Mickey Mouse Goes to Haiti, by the National Labor Committee, 275 7th Ave., 15th floor, New York, NY 10001. 212-242-3002. Approximately 20 minutes. Depictions of working and living conditions of Disney workers in Haiti. Responds effectively to the argument that it's OK to pay workers in poor countries less because it costs less to live. (The National Labor Committee also distributes "Zoned for Slavery," focusing on conditions for GAP sweatshop workers in Central America, which I have not seen, but which has gotten excellent reviews from other teachers. It includes extensive interviews with young workers and family members who describe the impact sweatshop labor has on their lives.)
Tomorrow We Will Finish, by UNICEF. Distributed by Maryknoll World Productions, 800-227-8523. 26 minutes. More than 150,000 girls between five and sixteen toil in 2,000 carpet factories in Nepal. This is the story of Suri and her friends. My students found it very compelling, in large part because it concentrates on telling just one girl's story.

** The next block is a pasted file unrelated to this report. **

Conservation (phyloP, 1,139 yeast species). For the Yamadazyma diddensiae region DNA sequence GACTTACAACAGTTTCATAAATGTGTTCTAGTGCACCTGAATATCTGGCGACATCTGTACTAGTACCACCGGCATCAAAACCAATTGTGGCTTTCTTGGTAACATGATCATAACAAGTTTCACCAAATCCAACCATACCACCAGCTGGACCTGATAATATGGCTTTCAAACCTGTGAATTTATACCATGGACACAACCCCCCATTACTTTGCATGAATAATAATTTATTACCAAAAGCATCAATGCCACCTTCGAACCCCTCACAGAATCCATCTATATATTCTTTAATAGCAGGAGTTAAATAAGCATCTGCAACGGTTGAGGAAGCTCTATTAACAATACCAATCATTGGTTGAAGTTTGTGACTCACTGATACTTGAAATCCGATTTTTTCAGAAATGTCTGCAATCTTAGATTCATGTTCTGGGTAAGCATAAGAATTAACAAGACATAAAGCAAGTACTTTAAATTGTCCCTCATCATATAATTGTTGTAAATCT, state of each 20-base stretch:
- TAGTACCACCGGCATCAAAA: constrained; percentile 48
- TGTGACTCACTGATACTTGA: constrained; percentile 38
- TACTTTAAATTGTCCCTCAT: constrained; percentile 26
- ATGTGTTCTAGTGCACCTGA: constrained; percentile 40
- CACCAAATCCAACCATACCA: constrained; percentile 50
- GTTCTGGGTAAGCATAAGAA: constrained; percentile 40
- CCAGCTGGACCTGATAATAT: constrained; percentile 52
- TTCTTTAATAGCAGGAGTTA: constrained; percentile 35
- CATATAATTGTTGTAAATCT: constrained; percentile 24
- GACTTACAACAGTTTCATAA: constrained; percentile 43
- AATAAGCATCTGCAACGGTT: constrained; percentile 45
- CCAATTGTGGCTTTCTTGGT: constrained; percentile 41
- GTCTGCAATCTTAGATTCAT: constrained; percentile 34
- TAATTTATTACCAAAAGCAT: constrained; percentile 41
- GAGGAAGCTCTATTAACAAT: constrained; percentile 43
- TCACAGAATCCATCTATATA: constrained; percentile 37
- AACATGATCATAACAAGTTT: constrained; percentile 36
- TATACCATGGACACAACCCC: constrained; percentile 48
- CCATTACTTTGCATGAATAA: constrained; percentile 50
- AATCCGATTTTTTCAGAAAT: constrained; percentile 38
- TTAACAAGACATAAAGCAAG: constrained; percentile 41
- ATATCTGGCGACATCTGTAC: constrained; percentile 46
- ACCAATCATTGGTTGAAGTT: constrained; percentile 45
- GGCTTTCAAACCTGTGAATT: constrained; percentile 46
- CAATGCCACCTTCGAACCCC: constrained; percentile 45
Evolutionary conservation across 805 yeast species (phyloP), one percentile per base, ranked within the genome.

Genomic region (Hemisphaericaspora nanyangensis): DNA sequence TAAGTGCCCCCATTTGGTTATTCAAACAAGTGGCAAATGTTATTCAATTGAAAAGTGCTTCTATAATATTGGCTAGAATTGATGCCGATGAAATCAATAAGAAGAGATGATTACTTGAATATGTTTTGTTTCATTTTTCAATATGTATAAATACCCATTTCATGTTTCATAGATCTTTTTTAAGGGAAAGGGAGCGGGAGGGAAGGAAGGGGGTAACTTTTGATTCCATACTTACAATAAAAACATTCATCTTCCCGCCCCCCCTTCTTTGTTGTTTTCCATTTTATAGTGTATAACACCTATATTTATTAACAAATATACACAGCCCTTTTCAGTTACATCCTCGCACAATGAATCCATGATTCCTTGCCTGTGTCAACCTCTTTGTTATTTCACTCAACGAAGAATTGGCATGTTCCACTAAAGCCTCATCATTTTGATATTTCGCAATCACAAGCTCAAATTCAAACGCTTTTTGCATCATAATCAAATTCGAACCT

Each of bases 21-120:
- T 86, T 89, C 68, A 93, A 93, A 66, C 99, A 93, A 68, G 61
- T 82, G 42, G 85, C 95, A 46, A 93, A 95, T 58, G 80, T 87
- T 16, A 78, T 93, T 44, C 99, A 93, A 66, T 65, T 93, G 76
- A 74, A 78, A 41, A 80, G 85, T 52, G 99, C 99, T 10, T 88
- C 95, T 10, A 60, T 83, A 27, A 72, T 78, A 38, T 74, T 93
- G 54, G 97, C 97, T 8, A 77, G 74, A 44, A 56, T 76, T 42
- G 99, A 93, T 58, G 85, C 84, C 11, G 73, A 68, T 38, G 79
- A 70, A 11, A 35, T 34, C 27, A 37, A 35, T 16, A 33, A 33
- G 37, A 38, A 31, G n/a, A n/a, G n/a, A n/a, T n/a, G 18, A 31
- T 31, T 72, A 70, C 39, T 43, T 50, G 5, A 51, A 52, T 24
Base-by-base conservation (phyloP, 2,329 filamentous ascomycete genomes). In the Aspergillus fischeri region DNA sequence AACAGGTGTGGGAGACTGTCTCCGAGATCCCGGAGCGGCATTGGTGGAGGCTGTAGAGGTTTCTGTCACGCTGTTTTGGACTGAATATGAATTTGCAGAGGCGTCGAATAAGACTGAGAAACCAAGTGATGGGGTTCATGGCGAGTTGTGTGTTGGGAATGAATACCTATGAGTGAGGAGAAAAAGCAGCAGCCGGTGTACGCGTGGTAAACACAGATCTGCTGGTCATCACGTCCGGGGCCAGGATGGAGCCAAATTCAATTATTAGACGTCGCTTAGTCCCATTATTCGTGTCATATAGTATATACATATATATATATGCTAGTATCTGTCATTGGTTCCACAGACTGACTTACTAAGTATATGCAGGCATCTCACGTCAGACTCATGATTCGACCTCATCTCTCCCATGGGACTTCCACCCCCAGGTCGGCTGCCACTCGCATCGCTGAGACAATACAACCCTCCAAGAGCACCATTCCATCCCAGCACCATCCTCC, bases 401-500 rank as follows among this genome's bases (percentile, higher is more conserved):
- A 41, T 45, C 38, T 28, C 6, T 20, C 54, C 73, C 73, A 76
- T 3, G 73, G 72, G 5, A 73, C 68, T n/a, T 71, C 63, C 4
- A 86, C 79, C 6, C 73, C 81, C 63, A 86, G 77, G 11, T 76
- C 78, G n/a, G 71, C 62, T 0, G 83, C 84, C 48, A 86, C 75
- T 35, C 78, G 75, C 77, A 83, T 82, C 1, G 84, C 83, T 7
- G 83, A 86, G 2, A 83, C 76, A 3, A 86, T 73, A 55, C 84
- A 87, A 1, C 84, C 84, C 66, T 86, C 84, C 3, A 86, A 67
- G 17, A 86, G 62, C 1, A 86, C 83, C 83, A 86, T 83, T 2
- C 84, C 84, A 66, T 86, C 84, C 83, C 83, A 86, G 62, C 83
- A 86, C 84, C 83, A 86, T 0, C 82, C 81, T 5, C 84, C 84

CBS "48 Hours" segment, Nike in Vietnam, available from CBS News, $29.95, plus shipping; 800-338-4847. About 20 minutes, first aired October 17, 1996. Focuses on an incident in a Nike factory in Vietnam where a Korean supervisor beat women, who make 20 cents an hour, on the neck and head with a shoe, and Nike's response. Roberta Baskin talks with Vietnamese women and Nike PR people, and weaves a stark contrast of exploited workers and willfully ignorant company officials.